Yesterday, two friends posted things on their blogs that I wish I had written. There doesn’t seem much sense in attempting to write something new today, when I can point you to a couple of great things that other people have done.
Missiologist extraodinaire Paul Davies has just kicked off a blog series which looks as though it will be very interesting:
In the past “mission” has been thought of as only “over there”. You must cross saltwater or at least national borders to be involved in mission. In recent years there has been a change and a lot of churches talk of mission as almost exclusively local.
Meanwhile Carl Beech has written a very elegant piece on the reality of stepping away from front line leadership, into a role where you have a boss. I am in the middle of the same transition and Carl has captured my thoughts better than I could have done myself:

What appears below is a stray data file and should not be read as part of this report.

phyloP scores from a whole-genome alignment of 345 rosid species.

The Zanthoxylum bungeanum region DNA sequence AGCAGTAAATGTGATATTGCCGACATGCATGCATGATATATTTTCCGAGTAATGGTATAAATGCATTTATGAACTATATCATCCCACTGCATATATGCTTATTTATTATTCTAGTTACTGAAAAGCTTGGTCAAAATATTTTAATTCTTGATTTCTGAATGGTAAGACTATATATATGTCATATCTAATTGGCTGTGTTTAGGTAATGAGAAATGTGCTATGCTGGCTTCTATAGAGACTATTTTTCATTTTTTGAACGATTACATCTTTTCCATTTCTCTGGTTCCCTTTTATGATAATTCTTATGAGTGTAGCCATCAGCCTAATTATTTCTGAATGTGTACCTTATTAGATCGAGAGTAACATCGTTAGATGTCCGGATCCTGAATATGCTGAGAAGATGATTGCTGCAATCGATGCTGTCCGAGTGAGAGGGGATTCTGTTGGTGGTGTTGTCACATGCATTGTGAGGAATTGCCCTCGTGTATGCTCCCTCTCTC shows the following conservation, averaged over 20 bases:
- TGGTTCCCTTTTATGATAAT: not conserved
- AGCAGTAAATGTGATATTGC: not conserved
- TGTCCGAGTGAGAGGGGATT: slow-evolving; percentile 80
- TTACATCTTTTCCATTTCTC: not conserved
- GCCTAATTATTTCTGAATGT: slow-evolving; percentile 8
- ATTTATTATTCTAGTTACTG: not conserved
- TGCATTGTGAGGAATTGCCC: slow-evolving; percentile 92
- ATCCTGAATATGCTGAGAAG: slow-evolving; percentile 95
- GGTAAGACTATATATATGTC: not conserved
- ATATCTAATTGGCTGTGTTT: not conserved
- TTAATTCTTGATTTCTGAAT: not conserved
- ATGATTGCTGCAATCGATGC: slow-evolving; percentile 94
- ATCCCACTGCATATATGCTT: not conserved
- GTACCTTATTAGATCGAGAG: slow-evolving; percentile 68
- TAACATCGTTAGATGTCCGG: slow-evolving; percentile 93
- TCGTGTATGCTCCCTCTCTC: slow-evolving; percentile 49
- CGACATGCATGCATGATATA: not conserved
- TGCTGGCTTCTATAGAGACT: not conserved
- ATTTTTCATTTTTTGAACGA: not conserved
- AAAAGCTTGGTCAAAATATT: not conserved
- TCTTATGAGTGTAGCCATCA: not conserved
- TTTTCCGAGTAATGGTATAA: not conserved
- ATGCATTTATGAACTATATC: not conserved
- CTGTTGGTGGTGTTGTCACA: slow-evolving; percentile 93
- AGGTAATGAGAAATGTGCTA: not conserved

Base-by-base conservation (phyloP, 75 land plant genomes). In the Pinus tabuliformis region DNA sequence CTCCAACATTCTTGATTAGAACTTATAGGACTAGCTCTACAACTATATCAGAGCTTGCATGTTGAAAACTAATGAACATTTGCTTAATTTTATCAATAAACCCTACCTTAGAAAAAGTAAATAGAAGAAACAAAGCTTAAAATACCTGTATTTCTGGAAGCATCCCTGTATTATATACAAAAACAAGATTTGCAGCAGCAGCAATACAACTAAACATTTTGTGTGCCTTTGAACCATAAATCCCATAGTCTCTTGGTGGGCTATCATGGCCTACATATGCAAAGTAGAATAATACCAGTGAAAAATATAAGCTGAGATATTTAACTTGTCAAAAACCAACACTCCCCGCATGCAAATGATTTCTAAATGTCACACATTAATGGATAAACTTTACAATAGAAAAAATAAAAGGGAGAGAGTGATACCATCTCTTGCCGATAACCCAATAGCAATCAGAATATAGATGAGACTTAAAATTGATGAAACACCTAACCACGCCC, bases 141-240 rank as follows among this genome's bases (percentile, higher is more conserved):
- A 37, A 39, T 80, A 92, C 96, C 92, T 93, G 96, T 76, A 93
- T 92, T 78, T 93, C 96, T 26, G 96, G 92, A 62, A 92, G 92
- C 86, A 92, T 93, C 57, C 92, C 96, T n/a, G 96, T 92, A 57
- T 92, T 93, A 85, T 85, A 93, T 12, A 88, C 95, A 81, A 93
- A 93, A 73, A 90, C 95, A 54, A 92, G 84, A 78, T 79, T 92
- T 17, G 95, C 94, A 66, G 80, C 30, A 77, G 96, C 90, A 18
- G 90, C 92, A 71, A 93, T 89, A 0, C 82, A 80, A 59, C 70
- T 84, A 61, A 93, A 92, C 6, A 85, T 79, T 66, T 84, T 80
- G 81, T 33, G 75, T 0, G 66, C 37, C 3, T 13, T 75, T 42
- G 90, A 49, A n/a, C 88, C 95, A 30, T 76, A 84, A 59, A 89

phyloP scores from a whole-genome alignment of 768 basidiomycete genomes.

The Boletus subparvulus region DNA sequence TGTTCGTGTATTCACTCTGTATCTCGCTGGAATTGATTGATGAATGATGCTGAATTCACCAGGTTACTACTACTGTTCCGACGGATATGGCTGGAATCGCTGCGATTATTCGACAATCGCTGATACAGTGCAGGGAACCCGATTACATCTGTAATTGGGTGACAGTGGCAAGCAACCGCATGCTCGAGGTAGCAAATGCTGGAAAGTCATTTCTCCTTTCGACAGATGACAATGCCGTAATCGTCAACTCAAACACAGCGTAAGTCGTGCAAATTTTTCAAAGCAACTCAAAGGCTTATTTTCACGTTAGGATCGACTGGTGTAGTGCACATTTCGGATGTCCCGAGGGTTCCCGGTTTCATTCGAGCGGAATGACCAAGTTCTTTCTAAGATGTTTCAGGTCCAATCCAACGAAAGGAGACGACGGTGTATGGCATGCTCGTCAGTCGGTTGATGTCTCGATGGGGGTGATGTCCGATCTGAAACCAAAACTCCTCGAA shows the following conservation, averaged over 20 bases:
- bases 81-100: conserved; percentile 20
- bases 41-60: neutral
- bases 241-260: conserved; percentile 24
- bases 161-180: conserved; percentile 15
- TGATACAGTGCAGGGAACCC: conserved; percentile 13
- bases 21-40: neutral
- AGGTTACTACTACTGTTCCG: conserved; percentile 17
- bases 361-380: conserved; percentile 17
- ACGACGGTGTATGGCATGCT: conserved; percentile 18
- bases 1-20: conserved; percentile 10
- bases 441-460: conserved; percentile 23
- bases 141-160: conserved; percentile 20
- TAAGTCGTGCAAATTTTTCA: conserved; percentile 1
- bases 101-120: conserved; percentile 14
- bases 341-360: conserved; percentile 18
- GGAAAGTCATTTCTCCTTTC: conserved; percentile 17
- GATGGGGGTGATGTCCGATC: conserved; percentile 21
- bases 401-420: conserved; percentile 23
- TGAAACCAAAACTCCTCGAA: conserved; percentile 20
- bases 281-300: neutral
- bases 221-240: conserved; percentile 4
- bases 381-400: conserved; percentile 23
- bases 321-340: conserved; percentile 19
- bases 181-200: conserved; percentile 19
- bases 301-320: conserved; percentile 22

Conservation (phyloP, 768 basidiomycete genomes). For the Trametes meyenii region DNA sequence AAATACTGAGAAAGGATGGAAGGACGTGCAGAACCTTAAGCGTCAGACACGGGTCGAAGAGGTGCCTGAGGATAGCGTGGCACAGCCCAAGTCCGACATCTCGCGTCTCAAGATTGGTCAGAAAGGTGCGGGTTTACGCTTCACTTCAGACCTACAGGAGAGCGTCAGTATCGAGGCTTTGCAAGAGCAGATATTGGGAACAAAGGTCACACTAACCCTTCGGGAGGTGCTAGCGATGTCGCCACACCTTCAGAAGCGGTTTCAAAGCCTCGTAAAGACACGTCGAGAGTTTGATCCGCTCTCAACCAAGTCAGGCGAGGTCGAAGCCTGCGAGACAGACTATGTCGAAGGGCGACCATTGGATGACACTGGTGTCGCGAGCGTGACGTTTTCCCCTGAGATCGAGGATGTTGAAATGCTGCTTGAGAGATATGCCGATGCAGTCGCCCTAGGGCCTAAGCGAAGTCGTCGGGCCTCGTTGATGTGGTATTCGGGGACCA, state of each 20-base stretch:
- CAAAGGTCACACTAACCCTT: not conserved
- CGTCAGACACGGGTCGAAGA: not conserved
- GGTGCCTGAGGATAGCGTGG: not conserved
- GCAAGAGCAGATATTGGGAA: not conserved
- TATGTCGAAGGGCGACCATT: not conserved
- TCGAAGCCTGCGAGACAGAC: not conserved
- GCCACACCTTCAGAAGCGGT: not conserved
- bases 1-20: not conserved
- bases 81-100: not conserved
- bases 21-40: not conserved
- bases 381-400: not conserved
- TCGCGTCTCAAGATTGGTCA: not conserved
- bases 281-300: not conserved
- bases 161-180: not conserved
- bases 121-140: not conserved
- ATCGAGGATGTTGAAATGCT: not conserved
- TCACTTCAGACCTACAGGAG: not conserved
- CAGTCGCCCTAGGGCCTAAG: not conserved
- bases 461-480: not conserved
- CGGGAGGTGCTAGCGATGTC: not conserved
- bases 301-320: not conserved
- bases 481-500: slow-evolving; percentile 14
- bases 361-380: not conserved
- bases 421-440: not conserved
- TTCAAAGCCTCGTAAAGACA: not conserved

In my new role I will have a day to day boss again and will also report to National Leadership Team that I won’t be part of. Sure, its a senior role and I will have a significant amount of freedom but the fact remains that for the first time in many years I wont be calling the shots or setting the overall direction or culture of the movement in which I will serve. I may also have to deal with my leaders not agreeing with my views and getting on with it anyway without sulking or complaining. I’ll also have to deal with asking for permission again for some things. It’ll feel a bit weird but strangely, I’m actually looking forward to it. ….
… My conclusion is this, as servants of God, who have signed up to follow him where ever he tells us to go and do whatever he asks to do, we are in a sense his chess pieces to move as he sees fit. Therefore, if as the overall boss of a church, ministry or business (as this applies to all followers of Christ) you aren’t able to move at his request and serve another leadership and lay aside some of your current privileges or status, then perhaps you shouldn’t have been a CEO type in the first place?